Seamless and sustainable architecture in Big Sur, California

By Kim McFayden 4 years agoNo Comments

Even the most ardent greenie would be hard-pressed to critisize the seamless landscape integration of this home design! Set into the hillside overlooking the Pacific Ocean in Big Sur, California, this retreat was designed by Carver & Schicketanz Architects. Built as a vacation home for a family with two young daughters, the key elements of the brief were to build as least disruptively to the landscape as possible and minimise visibility of and from distant neighbours. In the words of the architects, “We wanted the home to blend with the land, and give the clients a perfect retreat. We accomplished this by cutting a wedge into the gentle hillside and using this space to accommodate multiple functions (garage, laundry, powder room, pantry, mechanical room) underground. As a result the native meadow rolls onto the northern part of the house and ties the building to the landscape. Therefore the house is barely visible to the uphill neighbors.”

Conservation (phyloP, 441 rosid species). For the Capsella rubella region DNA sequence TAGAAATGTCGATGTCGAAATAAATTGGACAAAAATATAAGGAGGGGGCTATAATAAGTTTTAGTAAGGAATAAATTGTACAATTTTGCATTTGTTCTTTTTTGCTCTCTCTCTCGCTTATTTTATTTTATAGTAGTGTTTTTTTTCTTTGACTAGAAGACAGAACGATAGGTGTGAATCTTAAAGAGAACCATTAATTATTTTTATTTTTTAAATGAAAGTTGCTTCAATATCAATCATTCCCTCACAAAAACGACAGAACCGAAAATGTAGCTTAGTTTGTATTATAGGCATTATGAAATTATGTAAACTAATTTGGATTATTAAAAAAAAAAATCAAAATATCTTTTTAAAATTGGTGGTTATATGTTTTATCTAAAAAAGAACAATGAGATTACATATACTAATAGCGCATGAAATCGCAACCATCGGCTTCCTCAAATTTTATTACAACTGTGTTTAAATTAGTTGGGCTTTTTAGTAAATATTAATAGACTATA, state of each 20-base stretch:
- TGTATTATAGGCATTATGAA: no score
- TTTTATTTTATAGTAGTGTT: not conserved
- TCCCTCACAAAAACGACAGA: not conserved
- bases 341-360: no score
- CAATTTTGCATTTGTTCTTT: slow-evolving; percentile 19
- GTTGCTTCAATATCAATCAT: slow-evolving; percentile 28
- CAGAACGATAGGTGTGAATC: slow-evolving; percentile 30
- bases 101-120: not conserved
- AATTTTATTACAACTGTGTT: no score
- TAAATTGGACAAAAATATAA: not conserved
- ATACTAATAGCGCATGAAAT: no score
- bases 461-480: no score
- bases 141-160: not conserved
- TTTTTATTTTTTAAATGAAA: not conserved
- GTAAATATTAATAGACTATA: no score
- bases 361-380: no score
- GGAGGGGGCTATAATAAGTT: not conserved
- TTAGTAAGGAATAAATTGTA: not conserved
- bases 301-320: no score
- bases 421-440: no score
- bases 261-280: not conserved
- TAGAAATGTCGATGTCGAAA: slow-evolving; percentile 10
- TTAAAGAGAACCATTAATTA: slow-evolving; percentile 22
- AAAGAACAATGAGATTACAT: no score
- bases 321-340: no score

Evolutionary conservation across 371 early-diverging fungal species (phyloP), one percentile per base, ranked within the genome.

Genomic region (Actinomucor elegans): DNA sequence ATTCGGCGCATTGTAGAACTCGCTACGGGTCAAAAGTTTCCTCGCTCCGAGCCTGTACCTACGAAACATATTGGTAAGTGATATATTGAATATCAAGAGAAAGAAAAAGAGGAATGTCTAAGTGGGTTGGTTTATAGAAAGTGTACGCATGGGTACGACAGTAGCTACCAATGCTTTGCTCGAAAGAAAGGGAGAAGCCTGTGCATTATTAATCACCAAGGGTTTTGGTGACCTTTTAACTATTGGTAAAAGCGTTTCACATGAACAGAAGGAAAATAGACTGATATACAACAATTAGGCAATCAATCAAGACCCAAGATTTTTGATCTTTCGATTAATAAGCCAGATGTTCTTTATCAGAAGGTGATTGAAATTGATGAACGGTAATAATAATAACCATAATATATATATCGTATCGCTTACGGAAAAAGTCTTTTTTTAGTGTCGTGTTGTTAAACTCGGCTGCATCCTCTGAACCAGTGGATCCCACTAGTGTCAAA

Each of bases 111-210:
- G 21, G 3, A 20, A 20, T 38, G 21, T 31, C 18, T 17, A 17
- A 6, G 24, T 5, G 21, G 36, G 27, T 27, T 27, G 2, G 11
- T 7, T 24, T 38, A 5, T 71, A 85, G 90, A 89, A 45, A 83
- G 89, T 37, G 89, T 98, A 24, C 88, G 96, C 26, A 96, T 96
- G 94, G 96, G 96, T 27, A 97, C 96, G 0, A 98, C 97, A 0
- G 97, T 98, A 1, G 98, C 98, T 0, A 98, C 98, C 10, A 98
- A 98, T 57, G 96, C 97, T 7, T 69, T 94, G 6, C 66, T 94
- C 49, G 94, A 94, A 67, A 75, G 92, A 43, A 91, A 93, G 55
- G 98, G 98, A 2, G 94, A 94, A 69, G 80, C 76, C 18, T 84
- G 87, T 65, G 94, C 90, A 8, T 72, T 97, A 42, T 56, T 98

Materials: random limestone flooring, exterior clad in shiplapped cedar, douglas fir ceiling beams, Vogelman brownstone rock wall and fireplace mantel in reclaimed barnwood with brushed stainless steel fireplace surround.


Sustainable features: hydrotech roofing system planted with native grasses for insulation and minimising aesthetic impact on environment, thermal mass from limestone flooring, rainwater harvesting and cross-ventilation.

  ARCHITECTURE, elements, glass, inside/out connection, materials, minimalist, stone, sustainable design, timber
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 Kim McFayden

  (248 articles)

Founder and editor of Designhunter

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